Immunodeficiency, Centromeric Instability and Facial Anomalies (ICF) Syndrome: A Disease of DNA Methylation

Several human genetic diseases are linked to mutations in genes that regulate the epigenome (for example, Rett syndrome is caused by mutations in a gene that binds to, or reads, methylated DNA, called MeCP2). Another disease — immunodeficiency, centromeric instability and facial anomalies (ICF) syndrome — is caused by mutations in DNMT3B, ZBTB24, CDCA7, HELLS and possibly other yet to be identified genes. ICF syndrome is a rare disorder characterized by immune defects (primarily B cell development), facial anomalies and profound genomic instability involving the centromeric regions of chromosomes 1, 9 and 16.

The use of ICF syndrome patient-derived cells provides a system in which the functions of DNMT3B and other ICF genes can be studied. The goal of this project is to better understand DNA methylation defects in this disorder and develop a model to study methylation-targeting mechanisms.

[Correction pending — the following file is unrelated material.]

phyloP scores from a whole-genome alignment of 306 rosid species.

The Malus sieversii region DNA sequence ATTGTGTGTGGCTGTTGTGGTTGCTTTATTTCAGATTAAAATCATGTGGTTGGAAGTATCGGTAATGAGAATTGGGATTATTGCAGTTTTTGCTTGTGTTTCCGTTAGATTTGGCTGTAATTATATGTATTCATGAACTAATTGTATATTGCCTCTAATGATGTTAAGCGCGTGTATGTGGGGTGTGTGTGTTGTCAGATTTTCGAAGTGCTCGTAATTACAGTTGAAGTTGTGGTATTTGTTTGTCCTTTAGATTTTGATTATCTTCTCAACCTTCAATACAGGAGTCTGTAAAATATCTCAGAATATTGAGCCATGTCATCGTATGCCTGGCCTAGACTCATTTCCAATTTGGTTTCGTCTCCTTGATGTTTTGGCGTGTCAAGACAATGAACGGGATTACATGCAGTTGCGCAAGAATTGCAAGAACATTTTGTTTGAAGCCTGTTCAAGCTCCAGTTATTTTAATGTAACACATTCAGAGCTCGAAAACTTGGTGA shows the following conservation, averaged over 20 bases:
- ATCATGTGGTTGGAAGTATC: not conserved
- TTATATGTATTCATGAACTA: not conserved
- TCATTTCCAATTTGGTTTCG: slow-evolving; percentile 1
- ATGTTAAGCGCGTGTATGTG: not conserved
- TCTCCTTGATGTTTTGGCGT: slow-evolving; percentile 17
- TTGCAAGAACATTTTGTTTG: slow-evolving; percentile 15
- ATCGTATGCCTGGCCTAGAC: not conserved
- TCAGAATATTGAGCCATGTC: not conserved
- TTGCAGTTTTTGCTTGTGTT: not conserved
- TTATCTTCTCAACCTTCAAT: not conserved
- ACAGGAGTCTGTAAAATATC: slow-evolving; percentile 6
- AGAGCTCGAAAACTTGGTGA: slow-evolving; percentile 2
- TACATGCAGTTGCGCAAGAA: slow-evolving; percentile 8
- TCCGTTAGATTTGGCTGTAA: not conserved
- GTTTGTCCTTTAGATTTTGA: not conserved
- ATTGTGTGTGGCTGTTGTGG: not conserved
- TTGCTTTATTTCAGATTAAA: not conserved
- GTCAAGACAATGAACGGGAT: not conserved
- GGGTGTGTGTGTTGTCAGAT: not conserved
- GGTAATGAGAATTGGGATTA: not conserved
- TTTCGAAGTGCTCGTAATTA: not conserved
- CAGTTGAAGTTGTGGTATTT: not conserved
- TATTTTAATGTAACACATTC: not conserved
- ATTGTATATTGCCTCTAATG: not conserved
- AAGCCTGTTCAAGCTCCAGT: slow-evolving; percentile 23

Research includes characterizing ICF DNMT3B and ZBTB24 mutations for functional consequence and relating these effects to disease phenotype, probing how these mutations impact local and global gene expression and chromatin structure, and examining how DNMT3B and ZBTB24 influence genomic stability and recombination. ZBTB24 (a zinc finger DNA binding protein, rather than a DNA methyltransferase) is being further examined for how it controls genomic DNA methylation patterns.

Mutations in the DNMTs have been identified in human genetic diseases and cancer. As such, researchers in the Epigenetic Etiology of Human Disease Laboratory expect that studying ICF syndrome will generate novel information on the role of DNA methylation in general in health and disease states. In addition, these studies may yield new treatments for ICF syndrome or diseases with defects in regulating genomic methylation patterns.